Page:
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HENK0391CU  English - Free topic 5: Visions of the Folk in Twentieth and Twenty-First Century American Culture Volume 2016/2017

Course information

LanguageEnglish
Credit7,5 ECTS
LevelFull Degree Master
Full Degree Master choice
Duration1 semester
Placement
Spring
Schedule
See link to schedule
Study boardStudy board of English, Germanic and Romance Studies
Contracting department
  • Department of English, Germanic and Romance Studies
Course responsible
  • Martyn Richard Bone (4-727f7e755078857d3e7b853e747b)
Saved on the 21-04-2016
Content

This interdisciplinary American Studies course will consider how the "folk" and "folk life" have been represented in various American cultural forms from autobiography to fiction and film and popular music. We will consider how issues such as race, class, authenticity, and genre influence understandings of who, where, and when the "folk" were, as well as related ideas of "folk culture" or "folkways."

 

The course will begin with W.E.B Du Bois' extremely influential formulation of black southern/African American "folk" life and forms in _The Souls of Black Folk_, and consider its impact on later cultural figurations of the "black folk": i.e, during the Harlem Renaissance and Zora Neale Hurston's fiction and anthropological work in the rural South. We will proceed to consider representations of the rural white working-class during the Great Depression of the 1930s, focusing on the "Okie" migration to California depicted in John Steinbeck's novel _The Grapes of Wrath_ (1939), and the highly self-conscious, formally innovative representation of poor white southerners in James Agee and Walker Evans' pioneering documentary text _Let Us Now Praise Famous Men_ (1941). The course will subsequently proceed to consider the politics and aesthetics of "folk revival" in Greenwich Village during the early 1960s, in particular through the early work of Bob Dylan, before turning to Dylan's fabled "Basement Tapes" in 1967, which the influential cultural critic Greil Marcus has read for their links to an "old, weird America" in earlier "folk" and blues songs. We will conclude by considering more recent representations of the "folk" in the U.S. South in films like _O Brother Where Art Thou?_ and recent popular music formulations of folk, Americana and "alt-folk."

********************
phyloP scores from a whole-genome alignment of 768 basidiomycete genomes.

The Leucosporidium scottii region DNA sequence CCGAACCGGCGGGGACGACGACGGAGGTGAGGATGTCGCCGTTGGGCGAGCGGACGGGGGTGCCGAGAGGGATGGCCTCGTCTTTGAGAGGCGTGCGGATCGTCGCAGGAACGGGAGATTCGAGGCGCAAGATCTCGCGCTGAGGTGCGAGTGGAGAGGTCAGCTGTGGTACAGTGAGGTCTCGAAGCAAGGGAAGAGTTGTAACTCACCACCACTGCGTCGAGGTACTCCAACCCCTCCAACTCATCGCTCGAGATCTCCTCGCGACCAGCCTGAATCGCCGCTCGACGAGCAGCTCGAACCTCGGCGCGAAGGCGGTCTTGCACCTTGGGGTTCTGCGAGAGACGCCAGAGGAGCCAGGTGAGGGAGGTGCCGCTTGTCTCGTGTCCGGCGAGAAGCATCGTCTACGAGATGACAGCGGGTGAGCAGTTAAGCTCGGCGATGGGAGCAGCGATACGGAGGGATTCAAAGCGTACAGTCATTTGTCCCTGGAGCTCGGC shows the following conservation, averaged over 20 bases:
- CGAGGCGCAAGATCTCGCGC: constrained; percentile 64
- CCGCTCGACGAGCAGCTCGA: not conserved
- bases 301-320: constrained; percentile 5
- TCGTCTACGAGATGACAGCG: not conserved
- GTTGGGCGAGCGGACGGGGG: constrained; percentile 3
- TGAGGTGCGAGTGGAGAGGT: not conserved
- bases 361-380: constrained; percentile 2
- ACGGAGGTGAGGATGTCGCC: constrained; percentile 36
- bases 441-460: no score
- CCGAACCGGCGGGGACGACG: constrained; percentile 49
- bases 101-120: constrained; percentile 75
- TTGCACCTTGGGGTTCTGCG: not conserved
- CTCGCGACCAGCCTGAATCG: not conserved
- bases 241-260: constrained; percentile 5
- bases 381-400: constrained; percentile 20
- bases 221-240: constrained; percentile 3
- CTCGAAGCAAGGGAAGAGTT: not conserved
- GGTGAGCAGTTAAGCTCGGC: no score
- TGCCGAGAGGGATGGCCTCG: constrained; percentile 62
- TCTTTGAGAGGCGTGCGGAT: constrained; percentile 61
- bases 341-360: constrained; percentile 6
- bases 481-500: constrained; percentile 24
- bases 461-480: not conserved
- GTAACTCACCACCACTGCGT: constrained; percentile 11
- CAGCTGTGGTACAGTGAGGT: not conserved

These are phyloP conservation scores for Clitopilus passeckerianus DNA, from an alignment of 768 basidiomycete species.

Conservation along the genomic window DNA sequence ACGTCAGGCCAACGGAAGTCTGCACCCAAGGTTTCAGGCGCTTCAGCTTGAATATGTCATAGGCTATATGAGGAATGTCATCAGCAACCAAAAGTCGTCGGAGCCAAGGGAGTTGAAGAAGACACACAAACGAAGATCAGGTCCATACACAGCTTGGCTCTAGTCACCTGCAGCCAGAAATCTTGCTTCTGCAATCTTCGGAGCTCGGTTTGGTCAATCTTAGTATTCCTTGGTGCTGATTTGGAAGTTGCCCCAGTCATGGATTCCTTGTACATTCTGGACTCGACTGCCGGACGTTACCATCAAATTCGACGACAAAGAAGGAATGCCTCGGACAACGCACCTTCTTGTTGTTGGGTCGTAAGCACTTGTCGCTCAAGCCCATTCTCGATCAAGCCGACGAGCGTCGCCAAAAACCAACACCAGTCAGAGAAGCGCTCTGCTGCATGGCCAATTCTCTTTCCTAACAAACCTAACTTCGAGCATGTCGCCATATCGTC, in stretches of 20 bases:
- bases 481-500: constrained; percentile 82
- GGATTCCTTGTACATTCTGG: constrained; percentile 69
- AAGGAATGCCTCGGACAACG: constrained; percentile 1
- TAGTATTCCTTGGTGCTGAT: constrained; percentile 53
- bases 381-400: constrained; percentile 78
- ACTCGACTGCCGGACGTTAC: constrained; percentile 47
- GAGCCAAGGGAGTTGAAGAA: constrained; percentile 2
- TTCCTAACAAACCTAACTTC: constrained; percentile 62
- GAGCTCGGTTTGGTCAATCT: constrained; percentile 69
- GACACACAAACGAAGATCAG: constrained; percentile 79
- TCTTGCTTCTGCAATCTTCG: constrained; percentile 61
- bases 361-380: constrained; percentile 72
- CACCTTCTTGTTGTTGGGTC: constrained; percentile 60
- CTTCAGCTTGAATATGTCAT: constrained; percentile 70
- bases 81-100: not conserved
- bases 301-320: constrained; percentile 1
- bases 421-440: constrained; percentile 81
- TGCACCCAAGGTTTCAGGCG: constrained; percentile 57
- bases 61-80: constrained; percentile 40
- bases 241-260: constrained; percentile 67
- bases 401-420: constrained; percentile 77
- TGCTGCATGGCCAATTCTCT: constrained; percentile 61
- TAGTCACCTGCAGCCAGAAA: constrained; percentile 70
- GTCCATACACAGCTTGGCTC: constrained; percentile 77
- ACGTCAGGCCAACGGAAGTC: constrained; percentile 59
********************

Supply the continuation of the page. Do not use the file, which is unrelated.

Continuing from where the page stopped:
Literature

Course texts will be selected from (NB: subject to change): W.E.B. Du Bois, The Souls of Black Folk (1903), Zora Neale Hurston, Mules and Men (1935) and/or selected short stories, John Steinbeck, The Grapes of Wrath (1939), Margaret Bourke-White and Erskine Caldwell, You Have Seen Their Faces (1939), Richard Wright, selected stories from Uncle Tom's Children (1938), Bob Dylan, Bob Dylan (1962 LP), The Freewheelin' (1963, LP) and The Basement Tapes (double LP first released in 1975), Greil Marcus, The Old, Weird America: Bob Dylan's Basement Tapes, O Brother Where Art Thou? (film, 2000) and selected songs by recent Americana, folk and "alt-folk" musicians.

Teaching and learning methods
Class instruction
Exam (KA 2013-ordning)
Credit7,5 ECTS
Type of assessment
Other
Criteria for exam assesment

http:/​/​hum.ku.dk/​uddannelser/​aktuelle_studieordninger/​engelsk/​

Workload
CategoryHours
Lectures28
Preparation176,75
Total 204,75
Saved on the 21-04-2016

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